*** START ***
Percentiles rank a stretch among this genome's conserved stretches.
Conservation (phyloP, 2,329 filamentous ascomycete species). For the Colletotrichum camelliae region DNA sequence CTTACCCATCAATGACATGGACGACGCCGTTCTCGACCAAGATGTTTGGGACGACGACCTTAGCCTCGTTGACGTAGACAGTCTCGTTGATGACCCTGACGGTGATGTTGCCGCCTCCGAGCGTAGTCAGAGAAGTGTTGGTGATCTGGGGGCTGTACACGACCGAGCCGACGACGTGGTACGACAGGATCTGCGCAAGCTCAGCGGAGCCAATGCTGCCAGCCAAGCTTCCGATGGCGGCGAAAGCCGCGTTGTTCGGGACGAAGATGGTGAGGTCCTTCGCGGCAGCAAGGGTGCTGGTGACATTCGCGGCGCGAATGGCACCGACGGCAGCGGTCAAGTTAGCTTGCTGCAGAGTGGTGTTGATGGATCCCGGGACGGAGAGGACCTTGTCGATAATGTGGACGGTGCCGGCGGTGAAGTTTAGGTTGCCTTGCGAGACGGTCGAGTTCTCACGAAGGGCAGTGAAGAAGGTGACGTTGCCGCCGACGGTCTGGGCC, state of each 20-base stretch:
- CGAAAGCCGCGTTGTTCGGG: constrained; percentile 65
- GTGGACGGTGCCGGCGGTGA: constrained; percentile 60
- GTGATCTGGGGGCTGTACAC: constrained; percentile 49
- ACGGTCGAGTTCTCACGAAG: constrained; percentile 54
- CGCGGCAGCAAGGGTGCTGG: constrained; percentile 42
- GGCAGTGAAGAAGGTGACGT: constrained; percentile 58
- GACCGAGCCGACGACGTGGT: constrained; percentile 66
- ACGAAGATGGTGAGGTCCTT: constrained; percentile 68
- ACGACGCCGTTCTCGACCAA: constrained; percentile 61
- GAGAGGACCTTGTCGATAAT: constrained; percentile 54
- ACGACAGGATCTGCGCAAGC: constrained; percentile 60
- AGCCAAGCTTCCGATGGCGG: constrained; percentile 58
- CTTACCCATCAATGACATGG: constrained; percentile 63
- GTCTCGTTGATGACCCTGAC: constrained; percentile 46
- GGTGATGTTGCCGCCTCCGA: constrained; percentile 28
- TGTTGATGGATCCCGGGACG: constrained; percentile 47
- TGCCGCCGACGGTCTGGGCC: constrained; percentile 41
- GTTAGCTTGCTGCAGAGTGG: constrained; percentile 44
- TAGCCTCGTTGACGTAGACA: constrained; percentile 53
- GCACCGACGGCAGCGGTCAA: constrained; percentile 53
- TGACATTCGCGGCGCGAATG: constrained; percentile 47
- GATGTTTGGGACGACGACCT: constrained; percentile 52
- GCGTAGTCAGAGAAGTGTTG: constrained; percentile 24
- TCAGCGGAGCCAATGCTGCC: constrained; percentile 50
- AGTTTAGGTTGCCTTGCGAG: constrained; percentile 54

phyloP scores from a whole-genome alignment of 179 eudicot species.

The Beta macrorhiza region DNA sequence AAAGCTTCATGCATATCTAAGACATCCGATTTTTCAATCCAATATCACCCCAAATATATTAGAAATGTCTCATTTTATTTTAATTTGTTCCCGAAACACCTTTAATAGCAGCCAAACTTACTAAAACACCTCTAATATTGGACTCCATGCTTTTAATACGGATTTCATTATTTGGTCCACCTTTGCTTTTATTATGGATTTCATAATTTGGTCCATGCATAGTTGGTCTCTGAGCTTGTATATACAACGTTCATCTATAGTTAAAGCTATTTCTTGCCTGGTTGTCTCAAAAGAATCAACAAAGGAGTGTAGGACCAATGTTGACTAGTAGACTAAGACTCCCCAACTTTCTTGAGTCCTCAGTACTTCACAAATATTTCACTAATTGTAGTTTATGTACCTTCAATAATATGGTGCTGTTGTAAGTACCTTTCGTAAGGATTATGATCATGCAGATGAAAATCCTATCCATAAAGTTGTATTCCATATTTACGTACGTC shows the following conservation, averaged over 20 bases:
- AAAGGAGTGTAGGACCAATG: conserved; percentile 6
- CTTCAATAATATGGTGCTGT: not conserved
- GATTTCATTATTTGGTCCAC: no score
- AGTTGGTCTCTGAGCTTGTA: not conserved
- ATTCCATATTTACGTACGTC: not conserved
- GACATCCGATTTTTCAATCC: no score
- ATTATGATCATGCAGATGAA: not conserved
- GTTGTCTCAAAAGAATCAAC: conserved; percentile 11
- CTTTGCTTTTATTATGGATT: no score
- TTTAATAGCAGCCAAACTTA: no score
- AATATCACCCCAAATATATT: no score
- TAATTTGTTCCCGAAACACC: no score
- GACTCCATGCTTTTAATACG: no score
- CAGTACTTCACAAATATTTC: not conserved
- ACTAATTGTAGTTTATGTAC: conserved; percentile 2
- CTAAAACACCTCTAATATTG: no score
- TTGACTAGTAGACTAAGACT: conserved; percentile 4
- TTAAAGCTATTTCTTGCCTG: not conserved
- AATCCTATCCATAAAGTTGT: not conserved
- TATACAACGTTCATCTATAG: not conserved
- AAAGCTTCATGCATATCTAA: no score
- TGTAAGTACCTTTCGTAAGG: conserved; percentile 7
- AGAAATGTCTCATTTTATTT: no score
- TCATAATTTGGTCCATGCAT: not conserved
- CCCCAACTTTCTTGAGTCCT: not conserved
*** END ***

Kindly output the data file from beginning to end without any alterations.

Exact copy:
Percentiles rank a stretch among this genome's conserved stretches.
Conservation (phyloP, 2,329 filamentous ascomycete species). For the Colletotrichum camelliae region DNA sequence CTTACCCATCAATGACATGGACGACGCCGTTCTCGACCAAGATGTTTGGGACGACGACCTTAGCCTCGTTGACGTAGACAGTCTCGTTGATGACCCTGACGGTGATGTTGCCGCCTCCGAGCGTAGTCAGAGAAGTGTTGGTGATCTGGGGGCTGTACACGACCGAGCCGACGACGTGGTACGACAGGATCTGCGCAAGCTCAGCGGAGCCAATGCTGCCAGCCAAGCTTCCGATGGCGGCGAAAGCCGCGTTGTTCGGGACGAAGATGGTGAGGTCCTTCGCGGCAGCAAGGGTGCTGGTGACATTCGCGGCGCGAATGGCACCGACGGCAGCGGTCAAGTTAGCTTGCTGCAGAGTGGTGTTGATGGATCCCGGGACGGAGAGGACCTTGTCGATAATGTGGACGGTGCCGGCGGTGAAGTTTAGGTTGCCTTGCGAGACGGTCGAGTTCTCACGAAGGGCAGTGAAGAAGGTGACGTTGCCGCCGACGGTCTGGGCC, state of each 20-base stretch:
- CGAAAGCCGCGTTGTTCGGG: constrained; percentile 65
- GTGGACGGTGCCGGCGGTGA: constrained; percentile 60
- GTGATCTGGGGGCTGTACAC: constrained; percentile 49
- ACGGTCGAGTTCTCACGAAG: constrained; percentile 54
- CGCGGCAGCAAGGGTGCTGG: constrained; percentile 42
- GGCAGTGAAGAAGGTGACGT: constrained; percentile 58
- GACCGAGCCGACGACGTGGT: constrained; percentile 66
- ACGAAGATGGTGAGGTCCTT: constrained; percentile 68
- ACGACGCCGTTCTCGACCAA: constrained; percentile 61
- GAGAGGACCTTGTCGATAAT: constrained; percentile 54
- ACGACAGGATCTGCGCAAGC: constrained; percentile 60
- AGCCAAGCTTCCGATGGCGG: constrained; percentile 58
- CTTACCCATCAATGACATGG: constrained; percentile 63
- GTCTCGTTGATGACCCTGAC: constrained; percentile 46
- GGTGATGTTGCCGCCTCCGA: constrained; percentile 28
- TGTTGATGGATCCCGGGACG: constrained; percentile 47
- TGCCGCCGACGGTCTGGGCC: constrained; percentile 41
- GTTAGCTTGCTGCAGAGTGG: constrained; percentile 44
- TAGCCTCGTTGACGTAGACA: constrained; percentile 53
- GCACCGACGGCAGCGGTCAA: constrained; percentile 53
- TGACATTCGCGGCGCGAATG: constrained; percentile 47
- GATGTTTGGGACGACGACCT: constrained; percentile 52
- GCGTAGTCAGAGAAGTGTTG: constrained; percentile 24
- TCAGCGGAGCCAATGCTGCC: constrained; percentile 50
- AGTTTAGGTTGCCTTGCGAG: constrained; percentile 54

phyloP scores from a whole-genome alignment of 179 eudicot species.

The Beta macrorhiza region DNA sequence AAAGCTTCATGCATATCTAAGACATCCGATTTTTCAATCCAATATCACCCCAAATATATTAGAAATGTCTCATTTTATTTTAATTTGTTCCCGAAACACCTTTAATAGCAGCCAAACTTACTAAAACACCTCTAATATTGGACTCCATGCTTTTAATACGGATTTCATTATTTGGTCCACCTTTGCTTTTATTATGGATTTCATAATTTGGTCCATGCATAGTTGGTCTCTGAGCTTGTATATACAACGTTCATCTATAGTTAAAGCTATTTCTTGCCTGGTTGTCTCAAAAGAATCAACAAAGGAGTGTAGGACCAATGTTGACTAGTAGACTAAGACTCCCCAACTTTCTTGAGTCCTCAGTACTTCACAAATATTTCACTAATTGTAGTTTATGTACCTTCAATAATATGGTGCTGTTGTAAGTACCTTTCGTAAGGATTATGATCATGCAGATGAAAATCCTATCCATAAAGTTGTATTCCATATTTACGTACGTC shows the following conservation, averaged over 20 bases:
- AAAGGAGTGTAGGACCAATG: conserved; percentile 6
- CTTCAATAATATGGTGCTGT: not conserved
- GATTTCATTATTTGGTCCAC: no score
- AGTTGGTCTCTGAGCTTGTA: not conserved
- ATTCCATATTTACGTACGTC: not conserved
- GACATCCGATTTTTCAATCC: no score
- ATTATGATCATGCAGATGAA: not conserved
- GTTGTCTCAAAAGAATCAAC: conserved; percentile 11
- CTTTGCTTTTATTATGGATT: no score
- TTTAATAGCAGCCAAACTTA: no score
- AATATCACCCCAAATATATT: no score
- TAATTTGTTCCCGAAACACC: no score
- GACTCCATGCTTTTAATACG: no score
- CAGTACTTCACAAATATTTC: not conserved
- ACTAATTGTAGTTTATGTAC: conserved; percentile 2
- CTAAAACACCTCTAATATTG: no score
- TTGACTAGTAGACTAAGACT: conserved; percentile 4
- TTAAAGCTATTTCTTGCCTG: not conserved
- AATCCTATCCATAAAGTTGT: not conserved
- TATACAACGTTCATCTATAG: not conserved
- AAAGCTTCATGCATATCTAA: no score
- TGTAAGTACCTTTCGTAAGG: conserved; percentile 7
- AGAAATGTCTCATTTTATTT: no score
- TCATAATTTGGTCCATGCAT: not conserved
- CCCCAACTTTCTTGAGTCCT: not conserved